The process is at the early stages and is being handled by the Central Office of Information (COI).
The DCSF has taken action after it emerged earlier this year that police receive more than 100 alerts per month from child internet users in danger of sexual abuse or violence on the internet.
Last week, it was reported that drifter Peter Chapman faces charges linked to the death of 17-year-old Ashleigh Hall, whom he allegedly met on the social networking site Facebook. Hall had told friends she had a date with a 16-year-old boy who had contacted her on the site.
A COI spokeswoman said: 'The DCSF is currently exploring what a public awareness campaign on internet safety might look like and we can confirm that the COI has issued a brief. It is, however, too early in the process to confirm any further details.'
Public sector comms specialists advised that any PR campaign would need to make use of a range of social networks to get the message across. Band & Brown public sector director Simon Francis said a PR campaign should target both parents and young people via popular online media and social networks.
'One of the most effective models for spreading this message would be through pre-existing networks and sources,' said Francis. 'Partnership marketing, not just with media, but with trusted brands, will be crucial.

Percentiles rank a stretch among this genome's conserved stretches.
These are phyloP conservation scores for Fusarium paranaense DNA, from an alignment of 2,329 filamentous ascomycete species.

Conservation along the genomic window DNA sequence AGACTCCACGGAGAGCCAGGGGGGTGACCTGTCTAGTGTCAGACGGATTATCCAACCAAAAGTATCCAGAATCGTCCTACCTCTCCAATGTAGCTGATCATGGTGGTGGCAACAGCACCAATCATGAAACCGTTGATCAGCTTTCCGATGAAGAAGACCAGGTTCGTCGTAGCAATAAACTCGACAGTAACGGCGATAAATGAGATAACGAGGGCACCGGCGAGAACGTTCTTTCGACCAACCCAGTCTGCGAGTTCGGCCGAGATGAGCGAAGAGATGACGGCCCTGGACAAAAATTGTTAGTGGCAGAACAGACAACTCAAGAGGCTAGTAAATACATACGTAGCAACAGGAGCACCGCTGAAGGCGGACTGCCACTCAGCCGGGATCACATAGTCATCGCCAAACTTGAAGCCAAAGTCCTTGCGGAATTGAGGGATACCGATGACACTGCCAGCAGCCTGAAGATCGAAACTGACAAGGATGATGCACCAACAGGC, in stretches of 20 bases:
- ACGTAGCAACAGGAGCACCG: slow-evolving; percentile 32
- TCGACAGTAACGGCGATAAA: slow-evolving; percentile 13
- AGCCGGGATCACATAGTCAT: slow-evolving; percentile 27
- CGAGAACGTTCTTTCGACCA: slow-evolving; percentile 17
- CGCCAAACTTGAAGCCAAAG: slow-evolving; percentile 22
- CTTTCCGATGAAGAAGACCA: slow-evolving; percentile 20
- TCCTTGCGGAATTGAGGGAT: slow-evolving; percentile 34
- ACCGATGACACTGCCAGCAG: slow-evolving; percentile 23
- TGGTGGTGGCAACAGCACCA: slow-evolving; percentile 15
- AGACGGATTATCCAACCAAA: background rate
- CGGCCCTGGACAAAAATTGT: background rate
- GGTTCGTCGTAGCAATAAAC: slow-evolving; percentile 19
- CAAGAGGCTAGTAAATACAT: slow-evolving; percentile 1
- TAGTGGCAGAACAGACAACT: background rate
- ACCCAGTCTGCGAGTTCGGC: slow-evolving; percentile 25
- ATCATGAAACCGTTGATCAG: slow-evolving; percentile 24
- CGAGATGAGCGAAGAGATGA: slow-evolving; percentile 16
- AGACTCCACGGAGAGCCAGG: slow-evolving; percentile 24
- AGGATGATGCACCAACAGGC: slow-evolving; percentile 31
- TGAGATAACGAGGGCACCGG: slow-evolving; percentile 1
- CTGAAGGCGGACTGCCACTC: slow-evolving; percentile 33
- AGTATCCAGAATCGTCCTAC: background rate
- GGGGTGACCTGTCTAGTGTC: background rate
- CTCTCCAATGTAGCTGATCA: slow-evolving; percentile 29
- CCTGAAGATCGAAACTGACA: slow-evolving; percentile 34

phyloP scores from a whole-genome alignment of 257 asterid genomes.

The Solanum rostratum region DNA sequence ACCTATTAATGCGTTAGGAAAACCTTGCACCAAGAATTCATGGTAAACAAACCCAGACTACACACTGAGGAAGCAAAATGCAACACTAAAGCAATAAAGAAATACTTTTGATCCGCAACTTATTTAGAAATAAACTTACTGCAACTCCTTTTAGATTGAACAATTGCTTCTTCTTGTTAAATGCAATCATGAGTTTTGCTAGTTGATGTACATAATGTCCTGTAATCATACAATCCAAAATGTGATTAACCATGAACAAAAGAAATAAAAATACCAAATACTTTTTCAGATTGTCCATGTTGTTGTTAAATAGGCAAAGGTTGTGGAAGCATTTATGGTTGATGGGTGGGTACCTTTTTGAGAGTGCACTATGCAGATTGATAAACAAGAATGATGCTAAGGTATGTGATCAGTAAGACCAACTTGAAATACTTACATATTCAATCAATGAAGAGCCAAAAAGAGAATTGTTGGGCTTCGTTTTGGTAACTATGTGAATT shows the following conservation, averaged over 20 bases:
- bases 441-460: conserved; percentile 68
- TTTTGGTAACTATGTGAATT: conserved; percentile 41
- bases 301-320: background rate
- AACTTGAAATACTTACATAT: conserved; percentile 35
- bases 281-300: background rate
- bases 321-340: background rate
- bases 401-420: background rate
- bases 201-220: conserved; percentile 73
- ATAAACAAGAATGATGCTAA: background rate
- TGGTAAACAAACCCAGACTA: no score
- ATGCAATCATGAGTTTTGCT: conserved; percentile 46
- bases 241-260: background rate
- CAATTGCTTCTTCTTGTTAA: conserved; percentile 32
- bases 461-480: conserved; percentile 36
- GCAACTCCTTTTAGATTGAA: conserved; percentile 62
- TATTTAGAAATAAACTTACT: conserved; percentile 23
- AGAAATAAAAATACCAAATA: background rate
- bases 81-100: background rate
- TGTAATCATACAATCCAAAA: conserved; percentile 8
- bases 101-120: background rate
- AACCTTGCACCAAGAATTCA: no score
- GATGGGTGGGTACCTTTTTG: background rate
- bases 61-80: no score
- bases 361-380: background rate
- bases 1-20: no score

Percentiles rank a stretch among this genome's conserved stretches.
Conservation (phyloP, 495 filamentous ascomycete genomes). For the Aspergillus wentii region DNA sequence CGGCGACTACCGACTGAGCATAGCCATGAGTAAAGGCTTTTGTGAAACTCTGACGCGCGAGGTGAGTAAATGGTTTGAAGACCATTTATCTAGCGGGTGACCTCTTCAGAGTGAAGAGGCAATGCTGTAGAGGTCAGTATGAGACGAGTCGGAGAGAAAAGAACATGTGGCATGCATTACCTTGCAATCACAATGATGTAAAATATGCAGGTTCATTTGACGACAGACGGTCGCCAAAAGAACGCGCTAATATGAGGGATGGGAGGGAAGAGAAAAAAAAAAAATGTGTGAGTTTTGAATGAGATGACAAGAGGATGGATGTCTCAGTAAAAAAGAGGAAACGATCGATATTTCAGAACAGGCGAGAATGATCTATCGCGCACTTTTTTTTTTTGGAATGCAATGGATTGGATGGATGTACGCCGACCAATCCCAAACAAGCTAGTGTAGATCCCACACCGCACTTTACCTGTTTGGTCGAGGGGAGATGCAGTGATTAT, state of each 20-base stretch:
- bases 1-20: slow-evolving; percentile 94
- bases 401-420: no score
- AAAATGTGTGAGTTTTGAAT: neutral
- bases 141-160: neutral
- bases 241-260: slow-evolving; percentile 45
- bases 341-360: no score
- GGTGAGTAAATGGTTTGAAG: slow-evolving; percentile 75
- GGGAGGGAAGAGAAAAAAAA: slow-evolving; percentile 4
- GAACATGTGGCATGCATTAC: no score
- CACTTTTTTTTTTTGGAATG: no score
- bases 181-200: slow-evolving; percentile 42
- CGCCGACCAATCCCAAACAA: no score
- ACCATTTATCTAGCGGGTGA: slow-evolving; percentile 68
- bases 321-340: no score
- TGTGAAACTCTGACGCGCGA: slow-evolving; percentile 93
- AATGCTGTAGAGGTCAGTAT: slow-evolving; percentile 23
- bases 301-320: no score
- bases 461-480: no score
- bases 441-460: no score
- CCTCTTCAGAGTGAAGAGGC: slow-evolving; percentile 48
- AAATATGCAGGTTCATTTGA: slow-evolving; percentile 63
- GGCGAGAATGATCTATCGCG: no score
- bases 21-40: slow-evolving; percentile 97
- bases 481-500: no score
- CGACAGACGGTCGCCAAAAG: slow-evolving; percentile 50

'Yet also of vital importance would be the role of schools in instilling a sense of safety online from an early age. If internet safety is approached in a similar way to road safety, long-term benefits as well as short-term communications gains will be realised.'
Unity co-founder Nik Done said the key to reaching young people was to engage them through their own existing networks of friends.
'As with all campaigns aimed at a young audience, tone is everything,' said Done. 'We have run educational youth campaigns covering everything from teenage suicide to sun damage prevention. In every case we have gone to great lengths to avoid any kind of adult-to-child style of communication.
'Instead we have reached out to young people via young people, or by the people they aspire to be like. It's key that the communication feels both credible and relevant.'
HOW I SEE IT - Trevor Morris, Visiting professor for PR, University of Westminster
Changing behaviour is fantastically difficult. It is done over a considerable period of time and with the benefit of legal re-enforcement. Communications on its own would seldom do it.
Clearly, you need to reach parents, but the difficult thing is that parents are seldom internet-savvy enough to know what to do. It's very hard to control. Are you going to tell them to look at their kids' Facebook pages?
Part of growing up is growing up away from parents and learning to express yourself. And banning things can make them sexy to kids. It's an extremely hard brief.